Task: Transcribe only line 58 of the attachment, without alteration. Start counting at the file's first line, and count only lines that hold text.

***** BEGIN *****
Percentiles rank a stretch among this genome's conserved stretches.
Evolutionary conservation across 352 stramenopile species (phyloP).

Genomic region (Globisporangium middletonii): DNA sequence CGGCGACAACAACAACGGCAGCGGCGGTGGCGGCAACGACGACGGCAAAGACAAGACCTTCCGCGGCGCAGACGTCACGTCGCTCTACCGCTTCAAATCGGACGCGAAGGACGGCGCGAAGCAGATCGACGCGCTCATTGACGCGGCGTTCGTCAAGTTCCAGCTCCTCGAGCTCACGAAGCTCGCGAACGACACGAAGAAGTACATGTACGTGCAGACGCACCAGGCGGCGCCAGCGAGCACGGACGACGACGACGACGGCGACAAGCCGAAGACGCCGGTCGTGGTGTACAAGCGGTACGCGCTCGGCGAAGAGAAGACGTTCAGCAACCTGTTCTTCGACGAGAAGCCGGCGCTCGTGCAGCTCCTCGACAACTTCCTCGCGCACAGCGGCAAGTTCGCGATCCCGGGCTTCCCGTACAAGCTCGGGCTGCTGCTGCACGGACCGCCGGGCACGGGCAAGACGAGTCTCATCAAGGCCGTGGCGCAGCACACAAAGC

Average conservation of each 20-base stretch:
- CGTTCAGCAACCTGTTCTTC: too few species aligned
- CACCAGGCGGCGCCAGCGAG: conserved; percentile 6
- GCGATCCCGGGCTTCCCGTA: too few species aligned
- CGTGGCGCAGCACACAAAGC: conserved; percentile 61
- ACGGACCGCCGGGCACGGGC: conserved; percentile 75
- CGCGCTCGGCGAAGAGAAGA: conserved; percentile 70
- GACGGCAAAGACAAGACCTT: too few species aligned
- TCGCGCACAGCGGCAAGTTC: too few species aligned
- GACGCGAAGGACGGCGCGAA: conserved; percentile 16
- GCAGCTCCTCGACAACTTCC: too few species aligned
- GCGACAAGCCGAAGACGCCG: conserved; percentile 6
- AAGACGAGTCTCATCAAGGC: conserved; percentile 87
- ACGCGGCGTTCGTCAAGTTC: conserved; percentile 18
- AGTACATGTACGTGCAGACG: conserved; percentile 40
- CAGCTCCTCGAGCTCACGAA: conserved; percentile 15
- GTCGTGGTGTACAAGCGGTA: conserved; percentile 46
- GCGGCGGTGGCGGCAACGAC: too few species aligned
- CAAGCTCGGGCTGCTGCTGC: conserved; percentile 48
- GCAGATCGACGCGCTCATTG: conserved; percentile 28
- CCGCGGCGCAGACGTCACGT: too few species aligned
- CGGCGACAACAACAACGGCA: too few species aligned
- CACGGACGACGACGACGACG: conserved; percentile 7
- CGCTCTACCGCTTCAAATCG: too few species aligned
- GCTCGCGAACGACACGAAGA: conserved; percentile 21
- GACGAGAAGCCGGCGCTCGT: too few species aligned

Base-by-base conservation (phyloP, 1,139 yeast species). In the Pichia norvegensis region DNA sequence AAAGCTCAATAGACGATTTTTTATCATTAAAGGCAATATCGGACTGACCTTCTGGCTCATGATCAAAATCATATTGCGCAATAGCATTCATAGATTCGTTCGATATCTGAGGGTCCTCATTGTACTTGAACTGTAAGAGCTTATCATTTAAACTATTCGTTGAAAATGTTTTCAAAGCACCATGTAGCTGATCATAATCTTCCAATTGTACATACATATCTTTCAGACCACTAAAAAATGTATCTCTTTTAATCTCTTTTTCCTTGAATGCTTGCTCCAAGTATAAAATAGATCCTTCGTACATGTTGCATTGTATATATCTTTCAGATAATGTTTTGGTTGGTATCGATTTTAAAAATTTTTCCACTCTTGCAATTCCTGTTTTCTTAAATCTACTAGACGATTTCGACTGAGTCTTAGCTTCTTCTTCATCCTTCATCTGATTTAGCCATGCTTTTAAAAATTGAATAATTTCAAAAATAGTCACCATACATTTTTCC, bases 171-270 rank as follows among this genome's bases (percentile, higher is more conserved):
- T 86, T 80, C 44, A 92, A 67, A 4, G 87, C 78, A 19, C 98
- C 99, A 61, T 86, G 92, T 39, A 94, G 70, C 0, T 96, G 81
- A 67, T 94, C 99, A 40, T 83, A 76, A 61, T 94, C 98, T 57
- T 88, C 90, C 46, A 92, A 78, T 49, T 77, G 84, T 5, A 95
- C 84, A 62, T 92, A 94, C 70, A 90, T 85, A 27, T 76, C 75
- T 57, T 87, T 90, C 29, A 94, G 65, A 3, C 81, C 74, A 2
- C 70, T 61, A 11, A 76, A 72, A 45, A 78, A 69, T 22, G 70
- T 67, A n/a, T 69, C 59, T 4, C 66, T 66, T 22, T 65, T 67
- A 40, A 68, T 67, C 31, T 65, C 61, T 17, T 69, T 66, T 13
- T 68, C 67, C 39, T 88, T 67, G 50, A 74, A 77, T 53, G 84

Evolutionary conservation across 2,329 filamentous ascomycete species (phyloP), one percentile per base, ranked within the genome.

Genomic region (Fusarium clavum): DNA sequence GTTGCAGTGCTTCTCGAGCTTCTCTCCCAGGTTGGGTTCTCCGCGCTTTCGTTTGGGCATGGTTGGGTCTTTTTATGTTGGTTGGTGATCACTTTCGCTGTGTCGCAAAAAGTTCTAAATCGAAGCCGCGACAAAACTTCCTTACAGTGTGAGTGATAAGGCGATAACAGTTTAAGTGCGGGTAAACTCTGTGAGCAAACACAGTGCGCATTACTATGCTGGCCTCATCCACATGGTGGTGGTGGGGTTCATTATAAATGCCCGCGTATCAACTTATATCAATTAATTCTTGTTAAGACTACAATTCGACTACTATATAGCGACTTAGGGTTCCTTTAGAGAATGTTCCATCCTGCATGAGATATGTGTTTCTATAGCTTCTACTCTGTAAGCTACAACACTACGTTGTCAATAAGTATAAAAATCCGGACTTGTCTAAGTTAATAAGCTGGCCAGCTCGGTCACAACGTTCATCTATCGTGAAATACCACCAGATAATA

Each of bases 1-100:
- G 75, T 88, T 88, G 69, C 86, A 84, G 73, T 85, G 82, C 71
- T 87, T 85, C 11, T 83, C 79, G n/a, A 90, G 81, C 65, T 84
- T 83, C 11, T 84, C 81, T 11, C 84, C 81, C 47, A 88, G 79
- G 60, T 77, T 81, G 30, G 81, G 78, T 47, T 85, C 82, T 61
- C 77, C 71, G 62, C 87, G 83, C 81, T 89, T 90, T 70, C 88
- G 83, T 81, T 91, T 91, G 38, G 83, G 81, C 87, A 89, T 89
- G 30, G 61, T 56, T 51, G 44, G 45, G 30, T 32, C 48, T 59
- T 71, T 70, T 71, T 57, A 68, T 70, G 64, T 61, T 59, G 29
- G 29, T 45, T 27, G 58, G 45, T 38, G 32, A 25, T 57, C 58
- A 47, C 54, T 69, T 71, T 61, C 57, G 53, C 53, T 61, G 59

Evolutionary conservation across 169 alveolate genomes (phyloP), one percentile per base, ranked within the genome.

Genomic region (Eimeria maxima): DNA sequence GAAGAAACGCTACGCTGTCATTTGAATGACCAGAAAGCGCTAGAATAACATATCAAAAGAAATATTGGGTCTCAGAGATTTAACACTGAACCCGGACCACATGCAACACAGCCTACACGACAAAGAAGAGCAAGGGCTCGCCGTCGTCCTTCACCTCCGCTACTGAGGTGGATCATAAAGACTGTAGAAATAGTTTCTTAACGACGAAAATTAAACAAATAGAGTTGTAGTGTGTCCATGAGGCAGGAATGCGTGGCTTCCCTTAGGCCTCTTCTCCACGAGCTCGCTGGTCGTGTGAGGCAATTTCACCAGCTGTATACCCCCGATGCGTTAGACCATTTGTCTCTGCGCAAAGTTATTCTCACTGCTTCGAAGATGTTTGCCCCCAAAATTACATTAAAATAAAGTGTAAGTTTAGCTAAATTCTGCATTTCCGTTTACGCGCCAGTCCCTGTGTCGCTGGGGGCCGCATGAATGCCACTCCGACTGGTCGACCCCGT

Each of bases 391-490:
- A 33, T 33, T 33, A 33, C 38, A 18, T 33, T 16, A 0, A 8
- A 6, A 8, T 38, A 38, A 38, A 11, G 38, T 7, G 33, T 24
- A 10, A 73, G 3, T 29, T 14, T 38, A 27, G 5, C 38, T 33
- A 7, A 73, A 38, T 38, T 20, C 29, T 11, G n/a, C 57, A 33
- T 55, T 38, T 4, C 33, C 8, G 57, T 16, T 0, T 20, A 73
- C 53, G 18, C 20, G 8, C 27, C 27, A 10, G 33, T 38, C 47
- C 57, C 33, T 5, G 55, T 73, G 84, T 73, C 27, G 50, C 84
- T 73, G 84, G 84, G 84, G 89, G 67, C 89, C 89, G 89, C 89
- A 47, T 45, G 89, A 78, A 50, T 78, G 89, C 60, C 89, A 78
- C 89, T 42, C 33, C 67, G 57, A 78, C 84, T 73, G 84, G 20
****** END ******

- A 6, A 8, T 38, A 38, A 38, A 11, G 38, T 7, G 33, T 24